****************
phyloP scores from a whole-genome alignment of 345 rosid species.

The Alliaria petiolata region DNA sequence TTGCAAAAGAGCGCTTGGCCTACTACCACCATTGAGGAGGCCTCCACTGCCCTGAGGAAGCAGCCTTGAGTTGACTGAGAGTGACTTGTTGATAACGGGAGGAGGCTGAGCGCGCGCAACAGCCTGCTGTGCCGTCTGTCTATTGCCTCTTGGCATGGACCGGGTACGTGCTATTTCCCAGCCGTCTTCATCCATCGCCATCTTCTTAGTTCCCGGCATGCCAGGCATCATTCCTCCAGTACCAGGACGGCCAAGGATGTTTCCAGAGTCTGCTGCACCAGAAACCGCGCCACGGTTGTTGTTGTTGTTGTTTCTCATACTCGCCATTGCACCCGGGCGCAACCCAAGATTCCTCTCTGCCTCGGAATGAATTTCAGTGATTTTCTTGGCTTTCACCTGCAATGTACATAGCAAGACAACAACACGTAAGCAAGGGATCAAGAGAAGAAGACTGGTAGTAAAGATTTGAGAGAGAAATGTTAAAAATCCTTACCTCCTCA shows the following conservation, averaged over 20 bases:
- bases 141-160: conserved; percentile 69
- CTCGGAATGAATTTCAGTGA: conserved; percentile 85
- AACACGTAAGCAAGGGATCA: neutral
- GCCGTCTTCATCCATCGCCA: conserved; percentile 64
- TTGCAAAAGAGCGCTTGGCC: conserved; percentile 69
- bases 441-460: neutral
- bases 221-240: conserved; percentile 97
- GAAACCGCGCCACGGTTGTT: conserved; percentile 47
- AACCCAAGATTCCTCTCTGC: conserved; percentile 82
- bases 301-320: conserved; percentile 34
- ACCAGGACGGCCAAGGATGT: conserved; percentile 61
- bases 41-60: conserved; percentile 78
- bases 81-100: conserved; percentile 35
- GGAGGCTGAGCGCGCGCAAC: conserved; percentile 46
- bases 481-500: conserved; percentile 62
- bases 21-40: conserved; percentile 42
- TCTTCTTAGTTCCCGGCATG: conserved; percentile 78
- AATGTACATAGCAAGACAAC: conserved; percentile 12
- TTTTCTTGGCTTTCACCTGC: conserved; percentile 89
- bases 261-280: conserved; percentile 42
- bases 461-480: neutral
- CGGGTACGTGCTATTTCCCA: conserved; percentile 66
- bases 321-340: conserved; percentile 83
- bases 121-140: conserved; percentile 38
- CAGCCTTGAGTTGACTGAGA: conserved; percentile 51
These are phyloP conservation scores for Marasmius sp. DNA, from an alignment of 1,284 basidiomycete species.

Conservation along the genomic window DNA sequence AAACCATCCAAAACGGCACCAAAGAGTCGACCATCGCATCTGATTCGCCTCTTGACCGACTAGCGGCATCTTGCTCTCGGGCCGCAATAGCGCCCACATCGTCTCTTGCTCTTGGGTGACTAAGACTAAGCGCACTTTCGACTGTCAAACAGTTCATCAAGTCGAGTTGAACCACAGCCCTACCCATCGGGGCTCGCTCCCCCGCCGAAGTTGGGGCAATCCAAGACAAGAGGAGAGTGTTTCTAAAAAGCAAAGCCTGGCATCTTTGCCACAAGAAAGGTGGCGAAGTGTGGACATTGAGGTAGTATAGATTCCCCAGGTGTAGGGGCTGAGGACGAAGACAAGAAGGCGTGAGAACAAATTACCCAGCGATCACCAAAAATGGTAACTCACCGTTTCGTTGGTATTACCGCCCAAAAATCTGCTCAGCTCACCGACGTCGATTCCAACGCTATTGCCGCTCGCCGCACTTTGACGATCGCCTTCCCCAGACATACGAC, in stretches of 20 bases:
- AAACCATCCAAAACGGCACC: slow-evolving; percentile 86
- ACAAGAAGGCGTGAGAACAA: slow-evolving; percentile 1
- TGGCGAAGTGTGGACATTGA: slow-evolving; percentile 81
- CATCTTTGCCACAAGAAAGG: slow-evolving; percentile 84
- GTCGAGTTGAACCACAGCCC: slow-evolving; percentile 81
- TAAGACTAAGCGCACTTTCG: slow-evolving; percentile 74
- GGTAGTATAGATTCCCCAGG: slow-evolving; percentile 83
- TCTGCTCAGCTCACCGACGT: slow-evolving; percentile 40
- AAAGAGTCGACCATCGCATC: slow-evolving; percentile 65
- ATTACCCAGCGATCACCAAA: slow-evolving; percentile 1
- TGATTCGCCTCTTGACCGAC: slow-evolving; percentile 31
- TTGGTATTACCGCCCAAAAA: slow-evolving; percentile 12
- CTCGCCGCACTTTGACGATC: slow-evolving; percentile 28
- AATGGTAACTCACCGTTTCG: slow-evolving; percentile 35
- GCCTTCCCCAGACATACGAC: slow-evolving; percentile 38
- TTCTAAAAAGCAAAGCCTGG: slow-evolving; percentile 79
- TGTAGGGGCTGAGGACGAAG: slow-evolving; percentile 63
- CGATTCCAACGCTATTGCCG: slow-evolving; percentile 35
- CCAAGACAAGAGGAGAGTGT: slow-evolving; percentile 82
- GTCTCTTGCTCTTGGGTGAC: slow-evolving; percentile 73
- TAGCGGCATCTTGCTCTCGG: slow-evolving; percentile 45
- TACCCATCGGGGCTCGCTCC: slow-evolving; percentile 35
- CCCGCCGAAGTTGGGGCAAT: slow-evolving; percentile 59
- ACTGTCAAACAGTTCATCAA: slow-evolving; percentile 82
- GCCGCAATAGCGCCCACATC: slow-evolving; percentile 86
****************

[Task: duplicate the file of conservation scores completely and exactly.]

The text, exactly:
phyloP scores from a whole-genome alignment of 345 rosid species.

The Alliaria petiolata region DNA sequence TTGCAAAAGAGCGCTTGGCCTACTACCACCATTGAGGAGGCCTCCACTGCCCTGAGGAAGCAGCCTTGAGTTGACTGAGAGTGACTTGTTGATAACGGGAGGAGGCTGAGCGCGCGCAACAGCCTGCTGTGCCGTCTGTCTATTGCCTCTTGGCATGGACCGGGTACGTGCTATTTCCCAGCCGTCTTCATCCATCGCCATCTTCTTAGTTCCCGGCATGCCAGGCATCATTCCTCCAGTACCAGGACGGCCAAGGATGTTTCCAGAGTCTGCTGCACCAGAAACCGCGCCACGGTTGTTGTTGTTGTTGTTTCTCATACTCGCCATTGCACCCGGGCGCAACCCAAGATTCCTCTCTGCCTCGGAATGAATTTCAGTGATTTTCTTGGCTTTCACCTGCAATGTACATAGCAAGACAACAACACGTAAGCAAGGGATCAAGAGAAGAAGACTGGTAGTAAAGATTTGAGAGAGAAATGTTAAAAATCCTTACCTCCTCA shows the following conservation, averaged over 20 bases:
- bases 141-160: conserved; percentile 69
- CTCGGAATGAATTTCAGTGA: conserved; percentile 85
- AACACGTAAGCAAGGGATCA: neutral
- GCCGTCTTCATCCATCGCCA: conserved; percentile 64
- TTGCAAAAGAGCGCTTGGCC: conserved; percentile 69
- bases 441-460: neutral
- bases 221-240: conserved; percentile 97
- GAAACCGCGCCACGGTTGTT: conserved; percentile 47
- AACCCAAGATTCCTCTCTGC: conserved; percentile 82
- bases 301-320: conserved; percentile 34
- ACCAGGACGGCCAAGGATGT: conserved; percentile 61
- bases 41-60: conserved; percentile 78
- bases 81-100: conserved; percentile 35
- GGAGGCTGAGCGCGCGCAAC: conserved; percentile 46
- bases 481-500: conserved; percentile 62
- bases 21-40: conserved; percentile 42
- TCTTCTTAGTTCCCGGCATG: conserved; percentile 78
- AATGTACATAGCAAGACAAC: conserved; percentile 12
- TTTTCTTGGCTTTCACCTGC: conserved; percentile 89
- bases 261-280: conserved; percentile 42
- bases 461-480: neutral
- CGGGTACGTGCTATTTCCCA: conserved; percentile 66
- bases 321-340: conserved; percentile 83
- bases 121-140: conserved; percentile 38
- CAGCCTTGAGTTGACTGAGA: conserved; percentile 51
These are phyloP conservation scores for Marasmius sp. DNA, from an alignment of 1,284 basidiomycete species.

Conservation along the genomic window DNA sequence AAACCATCCAAAACGGCACCAAAGAGTCGACCATCGCATCTGATTCGCCTCTTGACCGACTAGCGGCATCTTGCTCTCGGGCCGCAATAGCGCCCACATCGTCTCTTGCTCTTGGGTGACTAAGACTAAGCGCACTTTCGACTGTCAAACAGTTCATCAAGTCGAGTTGAACCACAGCCCTACCCATCGGGGCTCGCTCCCCCGCCGAAGTTGGGGCAATCCAAGACAAGAGGAGAGTGTTTCTAAAAAGCAAAGCCTGGCATCTTTGCCACAAGAAAGGTGGCGAAGTGTGGACATTGAGGTAGTATAGATTCCCCAGGTGTAGGGGCTGAGGACGAAGACAAGAAGGCGTGAGAACAAATTACCCAGCGATCACCAAAAATGGTAACTCACCGTTTCGTTGGTATTACCGCCCAAAAATCTGCTCAGCTCACCGACGTCGATTCCAACGCTATTGCCGCTCGCCGCACTTTGACGATCGCCTTCCCCAGACATACGAC, in stretches of 20 bases:
- AAACCATCCAAAACGGCACC: slow-evolving; percentile 86
- ACAAGAAGGCGTGAGAACAA: slow-evolving; percentile 1
- TGGCGAAGTGTGGACATTGA: slow-evolving; percentile 81
- CATCTTTGCCACAAGAAAGG: slow-evolving; percentile 84
- GTCGAGTTGAACCACAGCCC: slow-evolving; percentile 81
- TAAGACTAAGCGCACTTTCG: slow-evolving; percentile 74
- GGTAGTATAGATTCCCCAGG: slow-evolving; percentile 83
- TCTGCTCAGCTCACCGACGT: slow-evolving; percentile 40
- AAAGAGTCGACCATCGCATC: slow-evolving; percentile 65
- ATTACCCAGCGATCACCAAA: slow-evolving; percentile 1
- TGATTCGCCTCTTGACCGAC: slow-evolving; percentile 31
- TTGGTATTACCGCCCAAAAA: slow-evolving; percentile 12
- CTCGCCGCACTTTGACGATC: slow-evolving; percentile 28
- AATGGTAACTCACCGTTTCG: slow-evolving; percentile 35
- GCCTTCCCCAGACATACGAC: slow-evolving; percentile 38
- TTCTAAAAAGCAAAGCCTGG: slow-evolving; percentile 79
- TGTAGGGGCTGAGGACGAAG: slow-evolving; percentile 63
- CGATTCCAACGCTATTGCCG: slow-evolving; percentile 35
- CCAAGACAAGAGGAGAGTGT: slow-evolving; percentile 82
- GTCTCTTGCTCTTGGGTGAC: slow-evolving; percentile 73
- TAGCGGCATCTTGCTCTCGG: slow-evolving; percentile 45
- TACCCATCGGGGCTCGCTCC: slow-evolving; percentile 35
- CCCGCCGAAGTTGGGGCAAT: slow-evolving; percentile 59
- ACTGTCAAACAGTTCATCAA: slow-evolving; percentile 82
- GCCGCAATAGCGCCCACATC: slow-evolving; percentile 86